Mar 2016
    Posts
    564
    This has all been very helpful.
    Be alert, stand firm in the faith, act like a man, be strong. Your every action must be done with love.

    “Adversity introduces a man to himself.”

  8. #18
    Join Date
    Aug 2014
    Posts
    3,182
    Quote Originally Posted by Greg Nichols View Post
    Additionally I like body weight exercises in addition to lifting. Push ups, dips, pull ups, and archer pull ups.
    WTF is an archer pullup, says I. Internet!

    I'm gonna need a wider bar.

    THX, Greg.
    Warrior for the working day.

    Es una cosa muy seria. --Robert Capa

    "...I ride the range in a Ford V8...Yippy Yi Yo Ki Yay." --Johnny Mercer

    "Can I move?...I'm better when I move."

    1, 1, 10. And a wakeup.

  9. #19
    Join Date
    Oct 2010
    Location
    Phoenix, Arizona
    Posts
    9,423
    Quote Originally Posted by Papa View Post
    WTF is an archer pullup, says I. Internet!

    I'm gonna need a wider bar.

    THX, Greg.
    I started doing them because I was getting some odd muscle structure and imbalance in my back because of my split lateral and after a couple months of doing them brought my balance back.
    Greg "Hyena" Nichols
    Instagram: tacfit_az
    Facebook: SI Instructor Greg Nichols

    #thinkinginviolence
    #tactisexual

    Always entertaining, mildly offensive
    IANative: Indeed, when you grab Brent (or he grabs you), it feels like liquid unobtanium wrapped in rawhide... whereas Greg is just solid muscle wrapped in hate, seasoned w/ snuff and a little lead.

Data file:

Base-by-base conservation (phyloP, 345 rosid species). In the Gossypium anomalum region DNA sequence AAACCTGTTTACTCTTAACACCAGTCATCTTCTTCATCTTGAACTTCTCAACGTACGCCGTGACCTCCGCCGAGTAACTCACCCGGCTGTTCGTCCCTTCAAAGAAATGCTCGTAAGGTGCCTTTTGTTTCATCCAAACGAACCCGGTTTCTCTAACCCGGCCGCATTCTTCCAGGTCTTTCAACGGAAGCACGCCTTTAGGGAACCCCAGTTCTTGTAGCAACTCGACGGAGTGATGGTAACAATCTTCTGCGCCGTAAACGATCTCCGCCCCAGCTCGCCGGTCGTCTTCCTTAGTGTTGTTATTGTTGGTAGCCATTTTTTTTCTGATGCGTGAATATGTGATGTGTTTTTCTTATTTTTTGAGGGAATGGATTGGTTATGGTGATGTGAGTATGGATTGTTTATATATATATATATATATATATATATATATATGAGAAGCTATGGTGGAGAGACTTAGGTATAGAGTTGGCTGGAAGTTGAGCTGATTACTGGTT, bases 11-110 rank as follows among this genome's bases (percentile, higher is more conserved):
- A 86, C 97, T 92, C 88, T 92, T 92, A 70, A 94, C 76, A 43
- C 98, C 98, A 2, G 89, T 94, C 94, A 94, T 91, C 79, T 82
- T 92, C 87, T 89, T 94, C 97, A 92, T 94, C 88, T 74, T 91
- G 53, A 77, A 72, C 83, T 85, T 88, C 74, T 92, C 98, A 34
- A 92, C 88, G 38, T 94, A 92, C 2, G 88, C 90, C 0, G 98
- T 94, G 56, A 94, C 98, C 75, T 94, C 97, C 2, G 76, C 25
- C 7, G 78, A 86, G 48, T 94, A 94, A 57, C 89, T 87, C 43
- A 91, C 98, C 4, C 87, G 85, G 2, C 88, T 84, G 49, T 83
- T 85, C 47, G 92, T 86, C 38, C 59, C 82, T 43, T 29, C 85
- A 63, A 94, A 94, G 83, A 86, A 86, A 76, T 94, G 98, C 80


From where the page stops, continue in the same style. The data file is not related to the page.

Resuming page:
http://www.warriortalk.com/showthrea...he-Obscenities

  10. #20
    Join Date
    Apr 2005
    Location
    Palmer, Alaska
    Posts
    6,991
    The question that is repeatedly asked is: "How much do I have to lift in order to be objectively 'strong'?"

    The question that is repeatedly answered is: "How much should you be able to lift in order to subjectively feel good about yourself?"

    Using a bodyweight multiplication is useful for setting realistic personal goals, but I'm not sure most people actually gauge strength that way. At a powerlifting match, nobody pays attention to someone deadlifting less than 500#. If you weigh 155#, a 405# deadlift is pretty spectacular, and yet nobody stops to watch. Brian Shaw can deadlift over 1000#. He also tips the scales at around 450. Richard Hawthorne (aka "The Ant") deadlifted over 600# at a bodyweight of 132. Hawthorne's feat is far more impressive, but how many people actually know his name? Brian Shaw, on the other hand, has built an empire.

    To set your own strength goals, a bodyweight multiplication makes sense. But if you weigh 135, you are probably never going to be considered "strong" by the general public. I think the little guys (and I accept that I am among them) should accept this reality. You won't draw a crowd at the gym if you are deadlifting less than five plates (495#), or benching or squatting less than four plates (405#). I think these are more publicly accepted benchmarks. I know that regardless of effort, I will never bench 405 and it is unlikely that I'll get to a deadlift of 495. I'm just not made for it. I'm squatting almost 2x bodyweight and it's still not enough that anybody thinks much of it.

    You should strive to be the strongest you can be, but we should also have a realistic view of our place in the world. You could achieve all of those bodyweight benchmarks and still not be considered strong by the masses. Even limp-wristed hipsters, who have room in their skinny jeans, and are themselves incapable of a 1x bodyweight deadlift, would still not consider you strong. Because when they think of strong, they think of Brian Shaw or Eddie Hall. Real life doesn't have weight classes. It's not good enough to be a flyweight champion in a heavyweight world.

    I think that is the brutally honest answer to the first question. But I hope it doesn't discourage anyone from pursuing their own personal best.
    Virtute et Armis